Depression can be described as mild, moderate, or severe; melancholy or psychotic (see below). Melancholy. This is the term used to describe a severe form of depression in which many of the physical symptoms of depression are present. There are many different types of depression.
Events in your life cause some and chemical changes in your brain cause others. Your doctor may diagnose major depression if you have five or more of these symptoms most days for 2 weeks or more. At least one of the symptoms should be a depressed mood or loss of interest in activities. If you have depression that lasts 2 years or more, it's called persistent depressive disorder.
This term is used to describe two conditions formerly known as dysthymia (persistent low-grade depression) and chronic major depression. A person with bipolar disorder, which is also sometimes called manic depression, has mood episodes that range from high-energy extremes with a high mood to low depressive periods. When you're in the low phase, you'll have symptoms of major depression. Traditional antidepressants are not always recommended as first-line treatments for bipolar depression because there is no evidence that these drugs are more useful than a placebo (a sugar pill) for treating depression in people with bipolar disorder.
In addition, for a small percentage of people with bipolar disorder, some traditional antidepressants may increase the risk of causing a high phase of the disease or speed up the frequency of having more episodes over time. Seasonal affective disorder is a period of major depression that occurs most often during the winter months, when days get shorter and you get less and less sunlight. It usually disappears in spring and summer. A combination of antidepressant and antipsychotic drugs can treat psychotic depression.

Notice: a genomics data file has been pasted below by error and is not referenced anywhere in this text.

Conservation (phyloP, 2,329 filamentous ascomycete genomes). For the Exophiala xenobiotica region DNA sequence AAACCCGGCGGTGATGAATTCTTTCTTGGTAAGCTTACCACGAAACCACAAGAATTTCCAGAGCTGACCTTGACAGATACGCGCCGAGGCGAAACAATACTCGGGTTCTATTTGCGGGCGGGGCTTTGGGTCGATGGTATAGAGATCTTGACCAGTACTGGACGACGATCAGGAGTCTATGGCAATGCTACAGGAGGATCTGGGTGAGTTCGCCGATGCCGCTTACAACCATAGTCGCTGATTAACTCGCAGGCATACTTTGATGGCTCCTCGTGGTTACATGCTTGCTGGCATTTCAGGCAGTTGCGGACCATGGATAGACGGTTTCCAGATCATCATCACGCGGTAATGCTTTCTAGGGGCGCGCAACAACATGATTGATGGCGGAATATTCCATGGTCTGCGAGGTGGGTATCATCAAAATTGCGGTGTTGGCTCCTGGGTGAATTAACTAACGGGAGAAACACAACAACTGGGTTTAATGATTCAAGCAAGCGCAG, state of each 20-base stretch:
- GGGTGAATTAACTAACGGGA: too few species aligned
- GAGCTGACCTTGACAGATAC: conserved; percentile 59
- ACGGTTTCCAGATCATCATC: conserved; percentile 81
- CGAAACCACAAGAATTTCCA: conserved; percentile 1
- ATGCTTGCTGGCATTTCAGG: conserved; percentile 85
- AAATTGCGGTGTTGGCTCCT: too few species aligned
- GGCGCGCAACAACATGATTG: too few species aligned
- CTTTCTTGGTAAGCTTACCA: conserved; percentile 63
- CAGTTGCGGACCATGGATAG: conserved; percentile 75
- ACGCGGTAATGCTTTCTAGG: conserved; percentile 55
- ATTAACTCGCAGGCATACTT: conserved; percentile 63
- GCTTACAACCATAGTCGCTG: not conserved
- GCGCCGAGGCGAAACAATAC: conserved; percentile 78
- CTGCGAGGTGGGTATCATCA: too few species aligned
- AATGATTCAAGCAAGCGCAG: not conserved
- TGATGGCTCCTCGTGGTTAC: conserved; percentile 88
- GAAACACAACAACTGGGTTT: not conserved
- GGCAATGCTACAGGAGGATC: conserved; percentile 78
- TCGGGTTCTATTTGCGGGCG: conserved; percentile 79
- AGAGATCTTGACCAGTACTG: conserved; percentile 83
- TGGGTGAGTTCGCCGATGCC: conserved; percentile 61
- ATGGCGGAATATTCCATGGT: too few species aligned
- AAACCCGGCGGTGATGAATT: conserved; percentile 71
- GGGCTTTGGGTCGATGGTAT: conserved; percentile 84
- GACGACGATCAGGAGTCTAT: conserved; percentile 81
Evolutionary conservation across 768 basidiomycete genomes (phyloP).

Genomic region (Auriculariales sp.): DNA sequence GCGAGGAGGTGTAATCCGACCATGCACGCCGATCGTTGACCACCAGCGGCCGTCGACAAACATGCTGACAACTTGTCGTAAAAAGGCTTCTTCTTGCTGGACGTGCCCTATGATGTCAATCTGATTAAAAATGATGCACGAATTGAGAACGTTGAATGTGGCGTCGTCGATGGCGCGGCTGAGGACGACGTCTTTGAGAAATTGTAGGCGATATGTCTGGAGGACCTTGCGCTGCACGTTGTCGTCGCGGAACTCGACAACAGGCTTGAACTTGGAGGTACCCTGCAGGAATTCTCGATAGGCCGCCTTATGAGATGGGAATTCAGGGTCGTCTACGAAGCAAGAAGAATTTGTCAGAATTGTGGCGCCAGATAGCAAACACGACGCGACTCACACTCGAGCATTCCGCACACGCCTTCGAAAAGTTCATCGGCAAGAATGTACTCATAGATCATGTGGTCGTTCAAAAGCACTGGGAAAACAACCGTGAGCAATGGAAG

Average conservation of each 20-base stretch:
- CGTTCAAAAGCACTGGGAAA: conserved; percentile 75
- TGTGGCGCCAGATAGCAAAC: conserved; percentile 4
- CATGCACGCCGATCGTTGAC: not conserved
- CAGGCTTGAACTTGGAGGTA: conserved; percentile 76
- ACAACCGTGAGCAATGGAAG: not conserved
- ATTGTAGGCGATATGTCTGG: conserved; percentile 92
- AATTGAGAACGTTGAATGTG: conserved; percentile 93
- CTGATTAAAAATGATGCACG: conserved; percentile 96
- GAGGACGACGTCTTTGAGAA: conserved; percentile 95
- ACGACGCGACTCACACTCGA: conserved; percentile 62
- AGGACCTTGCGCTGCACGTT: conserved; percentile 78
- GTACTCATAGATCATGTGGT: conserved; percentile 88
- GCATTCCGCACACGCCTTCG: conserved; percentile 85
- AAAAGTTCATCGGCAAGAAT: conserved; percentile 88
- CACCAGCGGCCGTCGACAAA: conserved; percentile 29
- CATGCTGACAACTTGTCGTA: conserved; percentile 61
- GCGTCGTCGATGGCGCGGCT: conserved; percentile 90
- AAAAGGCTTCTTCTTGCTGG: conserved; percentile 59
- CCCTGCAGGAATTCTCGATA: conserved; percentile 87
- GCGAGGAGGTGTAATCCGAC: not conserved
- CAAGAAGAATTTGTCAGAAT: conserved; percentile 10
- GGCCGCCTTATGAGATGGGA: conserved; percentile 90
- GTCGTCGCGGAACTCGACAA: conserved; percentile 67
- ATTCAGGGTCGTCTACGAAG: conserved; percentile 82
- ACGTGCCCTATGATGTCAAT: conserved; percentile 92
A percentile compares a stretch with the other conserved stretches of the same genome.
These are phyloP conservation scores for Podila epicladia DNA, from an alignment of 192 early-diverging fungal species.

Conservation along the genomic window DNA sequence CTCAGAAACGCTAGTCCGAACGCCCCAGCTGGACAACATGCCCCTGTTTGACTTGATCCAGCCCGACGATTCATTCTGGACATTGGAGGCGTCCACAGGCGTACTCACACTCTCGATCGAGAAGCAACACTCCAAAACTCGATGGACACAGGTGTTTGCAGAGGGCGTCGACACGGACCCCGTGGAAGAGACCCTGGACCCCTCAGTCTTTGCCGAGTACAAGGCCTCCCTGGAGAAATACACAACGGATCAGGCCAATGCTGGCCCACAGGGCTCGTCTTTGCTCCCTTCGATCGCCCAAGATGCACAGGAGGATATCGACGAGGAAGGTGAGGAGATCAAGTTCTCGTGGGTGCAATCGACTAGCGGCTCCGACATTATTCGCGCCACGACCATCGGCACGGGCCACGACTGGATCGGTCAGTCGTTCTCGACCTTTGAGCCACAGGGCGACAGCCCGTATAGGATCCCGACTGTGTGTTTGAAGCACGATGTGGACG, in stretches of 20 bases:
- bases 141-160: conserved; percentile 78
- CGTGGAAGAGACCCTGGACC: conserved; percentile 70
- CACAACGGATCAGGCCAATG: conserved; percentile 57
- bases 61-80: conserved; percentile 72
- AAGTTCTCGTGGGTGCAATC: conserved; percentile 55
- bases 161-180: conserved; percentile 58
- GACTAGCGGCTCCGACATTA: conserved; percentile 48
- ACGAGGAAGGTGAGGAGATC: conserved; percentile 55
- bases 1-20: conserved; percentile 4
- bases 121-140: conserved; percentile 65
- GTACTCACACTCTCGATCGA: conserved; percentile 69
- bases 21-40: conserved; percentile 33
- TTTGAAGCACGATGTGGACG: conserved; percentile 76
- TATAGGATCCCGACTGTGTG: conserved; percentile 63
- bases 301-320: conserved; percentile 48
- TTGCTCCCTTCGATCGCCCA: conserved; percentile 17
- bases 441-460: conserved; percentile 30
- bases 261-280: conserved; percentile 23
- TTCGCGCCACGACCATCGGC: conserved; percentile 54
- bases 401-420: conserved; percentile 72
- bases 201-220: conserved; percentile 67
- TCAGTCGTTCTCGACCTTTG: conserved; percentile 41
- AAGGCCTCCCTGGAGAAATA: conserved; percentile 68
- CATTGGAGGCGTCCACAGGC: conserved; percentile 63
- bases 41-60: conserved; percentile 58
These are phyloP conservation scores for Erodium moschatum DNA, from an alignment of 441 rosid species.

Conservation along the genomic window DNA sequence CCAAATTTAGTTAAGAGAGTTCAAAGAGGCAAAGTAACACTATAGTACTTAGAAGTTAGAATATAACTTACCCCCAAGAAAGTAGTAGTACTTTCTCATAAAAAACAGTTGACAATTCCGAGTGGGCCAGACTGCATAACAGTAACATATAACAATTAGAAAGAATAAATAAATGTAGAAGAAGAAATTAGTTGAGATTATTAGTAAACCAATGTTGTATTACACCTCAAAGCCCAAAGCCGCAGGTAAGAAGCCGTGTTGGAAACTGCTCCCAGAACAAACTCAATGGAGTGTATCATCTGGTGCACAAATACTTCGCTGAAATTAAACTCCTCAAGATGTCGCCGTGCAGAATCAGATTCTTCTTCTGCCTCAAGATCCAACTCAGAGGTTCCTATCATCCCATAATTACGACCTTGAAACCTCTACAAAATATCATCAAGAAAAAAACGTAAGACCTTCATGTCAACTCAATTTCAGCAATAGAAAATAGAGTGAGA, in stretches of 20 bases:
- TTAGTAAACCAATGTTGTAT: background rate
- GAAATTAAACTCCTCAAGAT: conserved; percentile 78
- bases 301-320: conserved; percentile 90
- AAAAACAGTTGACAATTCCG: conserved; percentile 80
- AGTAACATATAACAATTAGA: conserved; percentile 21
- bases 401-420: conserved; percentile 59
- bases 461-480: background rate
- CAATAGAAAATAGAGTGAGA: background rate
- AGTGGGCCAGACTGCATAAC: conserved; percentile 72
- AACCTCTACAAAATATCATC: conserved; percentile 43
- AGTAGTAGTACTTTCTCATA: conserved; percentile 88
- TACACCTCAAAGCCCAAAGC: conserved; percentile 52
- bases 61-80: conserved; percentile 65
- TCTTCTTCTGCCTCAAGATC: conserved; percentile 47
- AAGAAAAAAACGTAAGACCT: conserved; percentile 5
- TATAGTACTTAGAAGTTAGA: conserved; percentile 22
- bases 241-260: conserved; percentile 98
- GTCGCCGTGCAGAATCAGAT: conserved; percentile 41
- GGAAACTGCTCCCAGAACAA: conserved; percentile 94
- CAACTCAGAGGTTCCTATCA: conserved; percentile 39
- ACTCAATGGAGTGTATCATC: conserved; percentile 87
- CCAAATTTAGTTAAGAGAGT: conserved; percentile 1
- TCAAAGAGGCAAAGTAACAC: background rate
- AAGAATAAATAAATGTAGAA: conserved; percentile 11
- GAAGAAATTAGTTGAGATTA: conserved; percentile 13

ECT can also be an option. Women who have major depression in the weeks and months after childbirth may have peripartum depression. About 1 in 10 men also experience depression in the peripartum period. Antidepressant medications may help in a similar way to treating major depression that is not related to childbirth.
Not only is depression difficult to endure, it is also a risk factor for heart disease and dementia. Depressive symptoms can occur in adults for many reasons. If you experience cognitive or mood changes that last more than a few weeks, it's a good idea to contact your doctor or see a mental health specialist to help determine possible causes, says Dr. Nancy Donovan, Psychiatry Instructor at Harvard Medical School.
The classic type of depression, major depression, is a state in which a dark mood consumes everything and you lose interest in activities, even those that are usually pleasurable. Symptoms of this type of depression include difficulty sleeping, changes in appetite or weight, loss of energy, and feeling worthless. Thoughts of death or suicide may occur. It is usually treated with psychotherapy and medication.